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The Block Home Generation

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I’ve purchased my plane tickets, reserved a rental car and am thinking ahead to my trip to Omaha, Nebraska, for my high school reunion this summer. It’s been quite a while since I’ve been back there. Many of my friends will return, too, from all points of the U.S. where we’ve scattered to over the past decades. I’m looking forward to reconnecting and laughing hysterically over shared memories. I guess it’s my plans for summer vacation that have me thinking about growing up in the Midwest and how different it is growing up, just about any place, these days, years later. My older brother returned more recently and he and I were talking about the changes. GoogleEarth shows us the home we lived in for so many years and I am surprised by a couple of things. First, the house seems so much smaller. Of course, I was a child, so some of that is a perspective thing. Second, and what my brother commented on, is how all of the trees have grown. I remember that we started out with a row of poplar trees that defined the back property line. And there was the weeping willow in the back yard separating our neighbor’s back door two-step stoop from our clothesline. Plus we had some bushes alongside the front of the house.

After several years, our father planted some new trees in a few random spots in our yard. I never understood why he chose those locations. I thought it made the yard more difficult to mow and when they moved, the front yard was no longer the best on the block for yard games like Red Rover. When we lived there, you could see the entire neighborhood from the freeway. Now, decades later, the trees have grown, taken root and are all you can see for miles and miles. I was in second grade when we moved into that home and it was, in the late 1960’s, on the outskirts of the city. Now, that house is literally in the middle of town as the city has grown and spread out enveloping smaller nearby suburbs.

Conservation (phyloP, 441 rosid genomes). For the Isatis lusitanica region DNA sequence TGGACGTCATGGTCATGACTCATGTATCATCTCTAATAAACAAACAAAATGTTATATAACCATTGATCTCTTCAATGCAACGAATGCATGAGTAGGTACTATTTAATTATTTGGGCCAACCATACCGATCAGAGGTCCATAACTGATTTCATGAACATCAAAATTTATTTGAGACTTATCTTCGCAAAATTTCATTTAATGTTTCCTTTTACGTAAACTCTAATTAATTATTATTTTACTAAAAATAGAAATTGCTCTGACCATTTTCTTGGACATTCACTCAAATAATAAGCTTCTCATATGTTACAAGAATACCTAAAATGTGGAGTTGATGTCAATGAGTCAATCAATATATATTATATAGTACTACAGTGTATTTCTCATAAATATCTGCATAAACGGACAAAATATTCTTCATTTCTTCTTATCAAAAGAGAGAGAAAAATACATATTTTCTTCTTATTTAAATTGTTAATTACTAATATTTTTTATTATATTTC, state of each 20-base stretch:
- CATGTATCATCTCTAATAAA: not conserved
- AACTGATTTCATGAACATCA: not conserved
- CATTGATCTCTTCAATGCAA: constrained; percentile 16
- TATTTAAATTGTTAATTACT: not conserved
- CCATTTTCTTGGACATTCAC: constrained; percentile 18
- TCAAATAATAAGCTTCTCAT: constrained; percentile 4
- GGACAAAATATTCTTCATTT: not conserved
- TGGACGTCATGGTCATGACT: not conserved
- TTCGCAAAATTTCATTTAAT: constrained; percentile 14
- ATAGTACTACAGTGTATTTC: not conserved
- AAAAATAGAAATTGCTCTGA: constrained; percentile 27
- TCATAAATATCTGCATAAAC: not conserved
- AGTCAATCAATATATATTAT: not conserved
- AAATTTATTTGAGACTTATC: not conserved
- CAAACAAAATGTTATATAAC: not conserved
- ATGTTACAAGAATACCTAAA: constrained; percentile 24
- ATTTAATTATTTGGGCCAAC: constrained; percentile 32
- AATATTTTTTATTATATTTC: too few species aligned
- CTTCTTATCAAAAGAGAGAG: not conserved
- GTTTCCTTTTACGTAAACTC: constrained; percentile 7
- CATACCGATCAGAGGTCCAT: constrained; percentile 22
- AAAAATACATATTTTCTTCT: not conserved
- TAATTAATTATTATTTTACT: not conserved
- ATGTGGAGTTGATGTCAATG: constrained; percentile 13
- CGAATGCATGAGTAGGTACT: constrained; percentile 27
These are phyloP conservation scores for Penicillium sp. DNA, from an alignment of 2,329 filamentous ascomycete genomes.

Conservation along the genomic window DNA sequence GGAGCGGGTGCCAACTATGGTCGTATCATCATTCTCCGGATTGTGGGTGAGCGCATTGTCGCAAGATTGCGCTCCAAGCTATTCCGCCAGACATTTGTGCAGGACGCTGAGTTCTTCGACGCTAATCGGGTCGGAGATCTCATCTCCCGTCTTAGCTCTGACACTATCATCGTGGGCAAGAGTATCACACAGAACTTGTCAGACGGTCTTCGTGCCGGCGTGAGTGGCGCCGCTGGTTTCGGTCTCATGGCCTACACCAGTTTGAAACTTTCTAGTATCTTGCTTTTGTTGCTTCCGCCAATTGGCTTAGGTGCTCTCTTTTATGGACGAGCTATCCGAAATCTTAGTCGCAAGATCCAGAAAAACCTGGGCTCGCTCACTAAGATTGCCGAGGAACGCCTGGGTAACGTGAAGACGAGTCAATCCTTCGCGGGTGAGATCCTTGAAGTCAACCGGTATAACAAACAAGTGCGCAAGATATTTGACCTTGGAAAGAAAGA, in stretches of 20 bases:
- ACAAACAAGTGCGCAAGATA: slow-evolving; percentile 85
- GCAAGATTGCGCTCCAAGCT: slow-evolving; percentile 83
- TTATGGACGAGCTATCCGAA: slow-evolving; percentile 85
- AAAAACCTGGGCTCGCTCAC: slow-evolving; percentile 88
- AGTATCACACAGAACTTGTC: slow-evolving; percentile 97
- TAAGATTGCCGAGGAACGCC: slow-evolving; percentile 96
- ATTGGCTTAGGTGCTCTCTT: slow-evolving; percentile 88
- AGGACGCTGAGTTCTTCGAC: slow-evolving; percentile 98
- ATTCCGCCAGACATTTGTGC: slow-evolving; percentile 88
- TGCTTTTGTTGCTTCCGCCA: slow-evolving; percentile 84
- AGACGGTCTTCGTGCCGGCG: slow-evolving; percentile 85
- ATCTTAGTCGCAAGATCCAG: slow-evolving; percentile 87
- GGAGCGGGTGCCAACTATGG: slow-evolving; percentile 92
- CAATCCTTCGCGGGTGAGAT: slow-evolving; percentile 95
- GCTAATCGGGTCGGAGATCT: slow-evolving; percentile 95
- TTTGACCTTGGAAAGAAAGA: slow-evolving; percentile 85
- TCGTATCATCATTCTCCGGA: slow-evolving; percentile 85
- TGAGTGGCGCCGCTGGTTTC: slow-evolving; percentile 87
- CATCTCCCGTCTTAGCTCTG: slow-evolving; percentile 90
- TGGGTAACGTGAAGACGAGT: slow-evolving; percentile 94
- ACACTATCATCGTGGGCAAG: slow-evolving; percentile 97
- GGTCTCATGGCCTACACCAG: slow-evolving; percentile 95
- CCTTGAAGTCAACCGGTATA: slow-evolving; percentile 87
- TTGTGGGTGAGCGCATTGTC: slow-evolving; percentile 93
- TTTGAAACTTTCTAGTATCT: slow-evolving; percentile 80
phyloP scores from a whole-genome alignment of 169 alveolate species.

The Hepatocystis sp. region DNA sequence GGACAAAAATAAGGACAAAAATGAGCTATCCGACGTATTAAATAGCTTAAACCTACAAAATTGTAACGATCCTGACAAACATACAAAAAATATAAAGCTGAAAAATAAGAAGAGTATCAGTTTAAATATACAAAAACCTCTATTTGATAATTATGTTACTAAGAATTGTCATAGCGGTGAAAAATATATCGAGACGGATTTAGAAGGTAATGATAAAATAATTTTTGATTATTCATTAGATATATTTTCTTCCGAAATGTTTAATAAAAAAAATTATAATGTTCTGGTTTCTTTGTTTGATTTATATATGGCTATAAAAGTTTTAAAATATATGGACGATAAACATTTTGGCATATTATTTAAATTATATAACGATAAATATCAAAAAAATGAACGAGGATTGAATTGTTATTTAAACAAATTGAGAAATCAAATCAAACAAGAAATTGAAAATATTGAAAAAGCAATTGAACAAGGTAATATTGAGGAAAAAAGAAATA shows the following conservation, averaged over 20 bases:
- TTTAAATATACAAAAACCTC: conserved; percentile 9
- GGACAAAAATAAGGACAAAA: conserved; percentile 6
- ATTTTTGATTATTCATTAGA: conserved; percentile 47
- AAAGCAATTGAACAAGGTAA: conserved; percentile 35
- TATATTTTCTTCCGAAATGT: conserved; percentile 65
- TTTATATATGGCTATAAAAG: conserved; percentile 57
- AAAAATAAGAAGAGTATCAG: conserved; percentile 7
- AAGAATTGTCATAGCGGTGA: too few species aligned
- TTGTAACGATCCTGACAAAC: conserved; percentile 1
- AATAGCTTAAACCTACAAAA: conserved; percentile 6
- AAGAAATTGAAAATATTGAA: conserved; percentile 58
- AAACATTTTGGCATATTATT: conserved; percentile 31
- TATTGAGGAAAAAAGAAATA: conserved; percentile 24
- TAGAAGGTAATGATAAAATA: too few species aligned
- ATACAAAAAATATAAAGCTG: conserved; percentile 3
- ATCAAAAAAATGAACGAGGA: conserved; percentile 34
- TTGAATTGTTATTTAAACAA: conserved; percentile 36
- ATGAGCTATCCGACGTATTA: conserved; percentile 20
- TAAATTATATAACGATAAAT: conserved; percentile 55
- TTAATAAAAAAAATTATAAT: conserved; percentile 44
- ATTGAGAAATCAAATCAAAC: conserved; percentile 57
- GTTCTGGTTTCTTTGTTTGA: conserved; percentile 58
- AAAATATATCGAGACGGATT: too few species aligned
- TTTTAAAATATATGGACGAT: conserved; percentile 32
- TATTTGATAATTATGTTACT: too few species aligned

There is a FB group titled Forgotten Omaha which I’ve joined because people will post old photos of the Omaha I remember. I asked the group whether anyone had a photo of a Block Home sign. Not the kind of block home you would get as the result if you did a Google search, which would show a block design for a house or a separating wall made of glass blocks or decorative cement blocks.  There was much discussion about Block Homes where a window sign designated that there was adult help available in the neighborhood if you needed to get away from a bully or were simply lost. Before there were McGruff houses, neighborhood safe houses were called Block Homes.  Our neighbor across the street was a Block Home. Of course, this, too, was during a time when leaving the doors unlocked in your house was not uncommon.

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